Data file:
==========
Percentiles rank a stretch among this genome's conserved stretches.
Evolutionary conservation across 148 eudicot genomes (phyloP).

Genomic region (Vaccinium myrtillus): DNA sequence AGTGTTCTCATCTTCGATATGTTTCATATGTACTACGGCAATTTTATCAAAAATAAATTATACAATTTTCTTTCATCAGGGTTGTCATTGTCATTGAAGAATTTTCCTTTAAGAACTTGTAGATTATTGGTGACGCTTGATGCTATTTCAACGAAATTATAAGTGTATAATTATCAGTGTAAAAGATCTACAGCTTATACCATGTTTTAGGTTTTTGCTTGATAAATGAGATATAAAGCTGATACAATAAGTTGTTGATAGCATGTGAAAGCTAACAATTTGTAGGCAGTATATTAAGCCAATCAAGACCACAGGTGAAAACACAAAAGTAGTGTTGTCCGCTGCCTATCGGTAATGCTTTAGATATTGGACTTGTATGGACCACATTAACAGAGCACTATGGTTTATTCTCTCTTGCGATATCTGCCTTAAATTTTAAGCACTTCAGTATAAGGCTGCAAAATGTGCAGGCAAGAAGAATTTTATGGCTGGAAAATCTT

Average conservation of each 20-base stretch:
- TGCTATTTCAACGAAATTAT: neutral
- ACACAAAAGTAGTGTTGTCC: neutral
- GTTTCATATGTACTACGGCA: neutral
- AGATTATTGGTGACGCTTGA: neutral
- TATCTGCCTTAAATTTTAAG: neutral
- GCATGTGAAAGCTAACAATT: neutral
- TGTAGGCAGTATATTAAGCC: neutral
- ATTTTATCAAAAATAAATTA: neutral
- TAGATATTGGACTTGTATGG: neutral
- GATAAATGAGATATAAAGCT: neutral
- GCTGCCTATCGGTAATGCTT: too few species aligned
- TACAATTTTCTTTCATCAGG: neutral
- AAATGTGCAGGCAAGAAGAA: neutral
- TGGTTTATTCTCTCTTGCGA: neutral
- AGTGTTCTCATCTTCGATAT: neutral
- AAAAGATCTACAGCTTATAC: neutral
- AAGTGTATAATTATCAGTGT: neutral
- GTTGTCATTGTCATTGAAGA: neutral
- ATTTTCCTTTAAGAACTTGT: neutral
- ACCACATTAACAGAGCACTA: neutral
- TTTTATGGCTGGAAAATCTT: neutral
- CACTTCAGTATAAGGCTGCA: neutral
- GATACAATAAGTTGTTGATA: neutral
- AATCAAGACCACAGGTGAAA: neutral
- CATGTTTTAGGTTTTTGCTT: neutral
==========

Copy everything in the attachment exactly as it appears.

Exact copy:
Percentiles rank a stretch among this genome's conserved stretches.
Evolutionary conservation across 148 eudicot genomes (phyloP).

Genomic region (Vaccinium myrtillus): DNA sequence AGTGTTCTCATCTTCGATATGTTTCATATGTACTACGGCAATTTTATCAAAAATAAATTATACAATTTTCTTTCATCAGGGTTGTCATTGTCATTGAAGAATTTTCCTTTAAGAACTTGTAGATTATTGGTGACGCTTGATGCTATTTCAACGAAATTATAAGTGTATAATTATCAGTGTAAAAGATCTACAGCTTATACCATGTTTTAGGTTTTTGCTTGATAAATGAGATATAAAGCTGATACAATAAGTTGTTGATAGCATGTGAAAGCTAACAATTTGTAGGCAGTATATTAAGCCAATCAAGACCACAGGTGAAAACACAAAAGTAGTGTTGTCCGCTGCCTATCGGTAATGCTTTAGATATTGGACTTGTATGGACCACATTAACAGAGCACTATGGTTTATTCTCTCTTGCGATATCTGCCTTAAATTTTAAGCACTTCAGTATAAGGCTGCAAAATGTGCAGGCAAGAAGAATTTTATGGCTGGAAAATCTT

Average conservation of each 20-base stretch:
- TGCTATTTCAACGAAATTAT: neutral
- ACACAAAAGTAGTGTTGTCC: neutral
- GTTTCATATGTACTACGGCA: neutral
- AGATTATTGGTGACGCTTGA: neutral
- TATCTGCCTTAAATTTTAAG: neutral
- GCATGTGAAAGCTAACAATT: neutral
- TGTAGGCAGTATATTAAGCC: neutral
- ATTTTATCAAAAATAAATTA: neutral
- TAGATATTGGACTTGTATGG: neutral
- GATAAATGAGATATAAAGCT: neutral
- GCTGCCTATCGGTAATGCTT: too few species aligned
- TACAATTTTCTTTCATCAGG: neutral
- AAATGTGCAGGCAAGAAGAA: neutral
- TGGTTTATTCTCTCTTGCGA: neutral
- AGTGTTCTCATCTTCGATAT: neutral
- AAAAGATCTACAGCTTATAC: neutral
- AAGTGTATAATTATCAGTGT: neutral
- GTTGTCATTGTCATTGAAGA: neutral
- ATTTTCCTTTAAGAACTTGT: neutral
- ACCACATTAACAGAGCACTA: neutral
- TTTTATGGCTGGAAAATCTT: neutral
- CACTTCAGTATAAGGCTGCA: neutral
- GATACAATAAGTTGTTGATA: neutral
- AATCAAGACCACAGGTGAAA: neutral
- CATGTTTTAGGTTTTTGCTT: neutral